Monopole ’83 pp 551-560 | Cite as

A Search for GUT Monopoles with a Single Thick Scintillator at Sea Level

  • G. Tarle
  • S. P. Ahlen
  • T. M. Liss
Part of the NATO ASI Series book series (NSSB, volume 111)


Experimental searches for magnetic monopoles have proliferated in recent years due to the prediction of certain Grand Unified Theories (GUTs) that monopoles should exist and be extremely massive (M ≳ 1016 GeV/c2). In contrast to monopoles of much lower mass, GUT monopoles are expected to be moving at very low speeds1 (V ∼ 10−3c) and to have a greatly reduced rate of energy loss.2 The possibility that a large reservoir of low velocity monopoles may have gone undetected has provided a challenge to experimentalists to devise new methods of detecting slow particles. Many experimenters have employed direct methods that rely only on the electromagnetic interactions of monopoles. Superconducting loop detectors, ionization detectors and various detectors based on excitation, such as scintillators, fall into this category. Of these, superconducting loop detectors are unique in that they respond to monopoles of arbitrary velocity. Several indirect techniques have been used to set impressive limits on the monopole flux. These techniques, however, often require additional assumptions regarding the velocity, charge state and the interactions of monopoles with nuclei that complicate the problem of setting hard limits on the monopole flux. For example, limits3–4 based on the Callan-Rubakov effect5 require that baryon number is not strictly conserved, an assumption that has yet to be experimentally verified.6 If monopoles do not catalyze baryon decay, then stable bound states of monopoles with nuclei may exist7, 8 and monopoles traversing the earth may pick up abundant heavy nuclei such as Al or Mn which have large magnetic moments. Such composites can be detected by tracks left in ancient mica9 or may have sufficient energy loss to stop in the earth and be detected in stable matter searches. It is possible, however, that monopoles may capture a proton in interstellar space via an Auger mechanism8 or by ordinary radiative capture in the early Universe.10 If monopoles are accompanied by a positive electric charge then Coulomb repulsion may prevent the capture of heavy nuclei and searches which depend on the enhanced stopping power of such composites may be nullified. The problem with all the indirect searches is that so many loopholes exist that it is unlikely that any will be strong enough to provide compelling evidence against monopoles. In view of the above difficulties, it seems preferable to search for monopoles with a detector which relies on as few assumptions as possible and which is sensitive to monopoles having velocities and magnetic and electric charges within a reasonable band of expected values.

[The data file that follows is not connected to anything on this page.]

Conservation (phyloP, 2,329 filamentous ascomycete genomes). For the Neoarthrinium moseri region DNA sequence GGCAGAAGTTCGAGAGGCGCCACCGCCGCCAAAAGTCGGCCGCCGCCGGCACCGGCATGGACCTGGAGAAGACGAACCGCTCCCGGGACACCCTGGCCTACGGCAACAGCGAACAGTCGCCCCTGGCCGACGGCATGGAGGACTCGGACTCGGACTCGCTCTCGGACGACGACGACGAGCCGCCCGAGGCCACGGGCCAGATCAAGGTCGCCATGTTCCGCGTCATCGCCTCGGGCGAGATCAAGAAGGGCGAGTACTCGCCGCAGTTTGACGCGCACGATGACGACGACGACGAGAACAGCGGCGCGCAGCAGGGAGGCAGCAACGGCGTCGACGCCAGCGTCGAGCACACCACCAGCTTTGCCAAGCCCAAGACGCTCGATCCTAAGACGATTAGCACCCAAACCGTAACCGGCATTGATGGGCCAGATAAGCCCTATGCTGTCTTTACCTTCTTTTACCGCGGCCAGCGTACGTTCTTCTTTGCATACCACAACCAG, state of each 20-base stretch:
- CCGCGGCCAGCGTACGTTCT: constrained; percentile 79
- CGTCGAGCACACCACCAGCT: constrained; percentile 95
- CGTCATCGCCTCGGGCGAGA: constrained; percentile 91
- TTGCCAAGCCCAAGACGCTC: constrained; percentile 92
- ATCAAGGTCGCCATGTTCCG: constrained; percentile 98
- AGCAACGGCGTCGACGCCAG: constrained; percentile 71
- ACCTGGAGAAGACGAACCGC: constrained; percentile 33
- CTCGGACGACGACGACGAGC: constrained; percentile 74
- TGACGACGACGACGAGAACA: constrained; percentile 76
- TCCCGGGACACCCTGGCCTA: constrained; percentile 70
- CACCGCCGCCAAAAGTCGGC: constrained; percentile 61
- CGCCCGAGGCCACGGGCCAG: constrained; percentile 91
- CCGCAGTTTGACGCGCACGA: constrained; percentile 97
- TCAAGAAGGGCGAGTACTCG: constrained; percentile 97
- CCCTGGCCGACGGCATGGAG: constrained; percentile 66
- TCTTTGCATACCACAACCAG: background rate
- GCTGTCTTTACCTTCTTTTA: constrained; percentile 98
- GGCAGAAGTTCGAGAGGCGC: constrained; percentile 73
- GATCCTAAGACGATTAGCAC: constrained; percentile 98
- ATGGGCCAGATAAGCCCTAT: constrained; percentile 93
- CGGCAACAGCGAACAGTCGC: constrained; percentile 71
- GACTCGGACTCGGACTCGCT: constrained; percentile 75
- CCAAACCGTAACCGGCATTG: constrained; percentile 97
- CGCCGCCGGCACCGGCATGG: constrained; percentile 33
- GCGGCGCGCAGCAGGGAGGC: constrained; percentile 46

Pulse Height Grand Unify Theory Fast Particle Multiple Pulse Atmospheric Muon 
These keywords were added by machine and not by the authors. This process is experimental and the keywords may be updated as the learning algorithm improves.


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Copyright information

© Plenum Press, New York 1984

Authors and Affiliations

  • G. Tarle
    • 1
    • 2
  • S. P. Ahlen
    • 3
  • T. M. Liss
    • 2
  1. 1.Physics DepartmentUniversity of MichiganAnn ArborUSA
  2. 2.Physics DepartmentUniversity of CaliforniaBerkeleyUSA
  3. 3.Physics DepartmentIndiana UniversityBloomingtonUSA

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